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Helming Women in Film

Producer Alecia Jean Orsini Lebeda talks about her new role as President of Women in Film Video New England.

5 Apr , 2016  

Written by Chuck Slavin | Posted by:

Actor/Producer/Activist and Women in Film Video New England Board Member Chuck Slavin interviews Alecia Jean Orsini Lebeda for an installment in his series, The DotCommentary, to discuss her work in the local film industry and her vision for WIFVNE.


Founded in 1981, Woman in Film and Video in New England became the New England chapter of national organization Women in Film. Last month, President Juliet Schneider passed the baton to a new incoming President, Producer Alecia Jean Orsini Lebeda.


Photo by Abbey Knoll Photography

In Orsini’s first letter, she announced that she would be traveling throughout New England on a “listening tour” in order to hear “your needs, hopes and ideas about filmmaking and how we can improve the landscape for women.”

Orsini recognizes the need for men and women to work together on facing gender inequities in film and television. “WIFVNE is focused on women’s issues, but change will not happen with women alone. Conversations among the sexes will bring about true change and understanding. I am asking our male counterparts to become engaged, and help us move forward.”

Here, Actor/Producer/Activist and WIFVNE Board Member Chuck Slavin interviews Orsini for an installment in his series, The DotCommentary, to discuss her work in the local film industry and her vision for WIFVNE.

Chuck Slavin: Alecia, what do you do?

Alecia Orsini Lebeda: I am a Producer—I am the CEO of Good Natured Dog Productions, a video production agency that makes commercials and short films, and staffs feature length films in the region. We have a lot of fun doing what we do. I also work for Geek Girl Tech Con, traveling the country teaching technology to women (and men) of all ages. (We have an Event in Boston April 7th & Cape Cod April 9th). I am also one of the grassroots organizers of Save MA Film Jobs, and work at my Local NPR station.

CS: What brought you to Massachusetts?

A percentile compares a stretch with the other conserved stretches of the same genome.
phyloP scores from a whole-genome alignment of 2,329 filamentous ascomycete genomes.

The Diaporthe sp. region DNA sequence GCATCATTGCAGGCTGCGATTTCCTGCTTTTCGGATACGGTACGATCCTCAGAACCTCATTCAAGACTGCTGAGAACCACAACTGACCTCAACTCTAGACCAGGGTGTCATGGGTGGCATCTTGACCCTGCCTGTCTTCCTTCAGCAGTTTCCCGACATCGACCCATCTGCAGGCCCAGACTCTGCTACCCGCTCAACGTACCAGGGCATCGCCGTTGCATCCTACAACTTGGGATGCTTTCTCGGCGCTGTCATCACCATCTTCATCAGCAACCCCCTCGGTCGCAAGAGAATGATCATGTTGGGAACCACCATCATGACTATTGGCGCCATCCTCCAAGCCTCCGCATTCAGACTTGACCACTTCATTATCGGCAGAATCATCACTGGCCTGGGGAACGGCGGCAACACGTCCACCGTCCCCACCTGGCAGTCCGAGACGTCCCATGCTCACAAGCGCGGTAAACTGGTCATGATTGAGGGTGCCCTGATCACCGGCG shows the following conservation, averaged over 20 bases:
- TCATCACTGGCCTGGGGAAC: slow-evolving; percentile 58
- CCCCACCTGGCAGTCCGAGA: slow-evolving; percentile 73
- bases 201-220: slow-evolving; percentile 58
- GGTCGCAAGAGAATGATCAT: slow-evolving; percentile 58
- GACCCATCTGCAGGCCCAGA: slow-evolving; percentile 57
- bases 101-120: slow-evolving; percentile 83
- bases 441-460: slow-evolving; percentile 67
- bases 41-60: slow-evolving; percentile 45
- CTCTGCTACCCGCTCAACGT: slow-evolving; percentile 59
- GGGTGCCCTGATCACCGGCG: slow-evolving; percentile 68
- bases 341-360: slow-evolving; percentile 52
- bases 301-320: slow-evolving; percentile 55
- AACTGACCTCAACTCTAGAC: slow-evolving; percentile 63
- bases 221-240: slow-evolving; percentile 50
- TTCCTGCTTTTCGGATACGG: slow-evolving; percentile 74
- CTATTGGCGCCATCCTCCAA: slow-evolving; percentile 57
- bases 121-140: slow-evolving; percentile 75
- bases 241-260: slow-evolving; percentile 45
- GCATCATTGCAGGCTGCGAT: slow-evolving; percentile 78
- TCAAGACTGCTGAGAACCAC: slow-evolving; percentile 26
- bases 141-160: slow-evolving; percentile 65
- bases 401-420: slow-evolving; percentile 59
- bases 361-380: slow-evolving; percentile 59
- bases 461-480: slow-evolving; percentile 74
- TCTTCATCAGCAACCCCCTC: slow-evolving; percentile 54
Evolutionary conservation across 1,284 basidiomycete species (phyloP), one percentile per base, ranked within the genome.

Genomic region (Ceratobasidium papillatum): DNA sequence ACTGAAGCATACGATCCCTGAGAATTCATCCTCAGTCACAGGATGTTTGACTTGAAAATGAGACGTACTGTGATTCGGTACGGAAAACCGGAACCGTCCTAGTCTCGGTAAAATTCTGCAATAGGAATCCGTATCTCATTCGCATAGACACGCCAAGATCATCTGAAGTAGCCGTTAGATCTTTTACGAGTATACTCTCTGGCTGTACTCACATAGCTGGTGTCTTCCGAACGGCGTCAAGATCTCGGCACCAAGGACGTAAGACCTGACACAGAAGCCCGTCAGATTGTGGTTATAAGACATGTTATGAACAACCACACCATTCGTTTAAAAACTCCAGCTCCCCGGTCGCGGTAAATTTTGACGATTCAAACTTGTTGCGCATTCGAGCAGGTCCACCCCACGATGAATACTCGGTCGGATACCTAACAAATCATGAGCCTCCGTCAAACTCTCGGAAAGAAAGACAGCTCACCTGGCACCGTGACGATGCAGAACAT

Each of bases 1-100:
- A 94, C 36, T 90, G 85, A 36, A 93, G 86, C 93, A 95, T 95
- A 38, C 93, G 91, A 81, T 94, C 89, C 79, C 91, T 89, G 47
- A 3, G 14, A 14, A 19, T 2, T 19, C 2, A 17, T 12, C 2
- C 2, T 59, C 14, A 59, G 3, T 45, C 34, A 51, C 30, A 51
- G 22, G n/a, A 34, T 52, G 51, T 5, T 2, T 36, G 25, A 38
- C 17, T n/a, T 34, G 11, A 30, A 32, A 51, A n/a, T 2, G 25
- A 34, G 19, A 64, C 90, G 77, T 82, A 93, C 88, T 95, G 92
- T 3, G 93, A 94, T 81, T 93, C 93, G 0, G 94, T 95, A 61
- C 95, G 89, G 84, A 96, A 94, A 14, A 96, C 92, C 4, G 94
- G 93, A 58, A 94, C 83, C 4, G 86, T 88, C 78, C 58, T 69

Orsini: I grew up here! I went away to school at the Savannah College of Art and Design in Savannah, Georgia. After getting a BFA in Film & TV, eventually I found my way back to my native land, making films in my own backyard. (I’m a New England Girl through and through!)

CS: What’s your involvement with the SAVEMAJOBS and the grassroots campaign, and I’m not going to include any answer with “worrying a lot”?

Orsini: When Kate & Geoff started SMFJ, I offered my services of social media management to create and manage the Twitter & Instagram accounts, along with keeping a watch on the Facebook page. Since then, my role has evolved to Administrator with Zach Lazar. We keep on top of the information coming from the Massachusetts Production Coalition, and the state and help our fellow filmmakers stay connected. Really it’s like cleaning the living room of our collective film family household. Everyone contributes, we just do the dusting.

CS: As a fellow board member of Woman in Film and Video in New England it was an honor to vote for you as President. What got you involved in WIFVNE?

Orsini: Having been a Girl Scout my whole life, I cherish my sisterhoods and working on behalf of women. I joined WIFVNE to grown that sisterhood of filmmakers in my own life, and it’s been very rewarding. Being in a very male dominated field, it was nice to connect with women who also work in the industry. It is also great having this platform to talk about the inequalities facing the film industry, and bringing all parties, men and women, together to work on solving those problems.

CS: Why did you choose to be President?

Orsini: “Help where I am needed” is a tenet of being a Girl Scout. I wanted to bring all my producing, teaching, and community organizing skills to one office, and the opportunity to do so came up when I joined the board of Women in Film. This is a great dedicated group, who are juggling everyday issues, on top of the freelance life that film, television and media generally dictate. Yet the board still finds time to work on everything WIFVNE, which is inspiring. With the encouragement of the board, I took on the presidency, to be the most help to the board this time. It’s an honor to do so.

CS: What are your future goals?

Orsini: In the future, honestly I’m hoping to grow this organization! I am hoping to hear from women and find out what we can do to help them with their craft, and have them join us making the landscape for Women in Film better across the board. Personally, I am working on producing a feature film from Good Natured Dog Productions, and gearing up for the busy season for film.

Women in Film Video New England offers monthly networking opportunities, work-in-progress screenings, and industry related events such as professional development workshops and filmmaking contests.

For more information, visit their website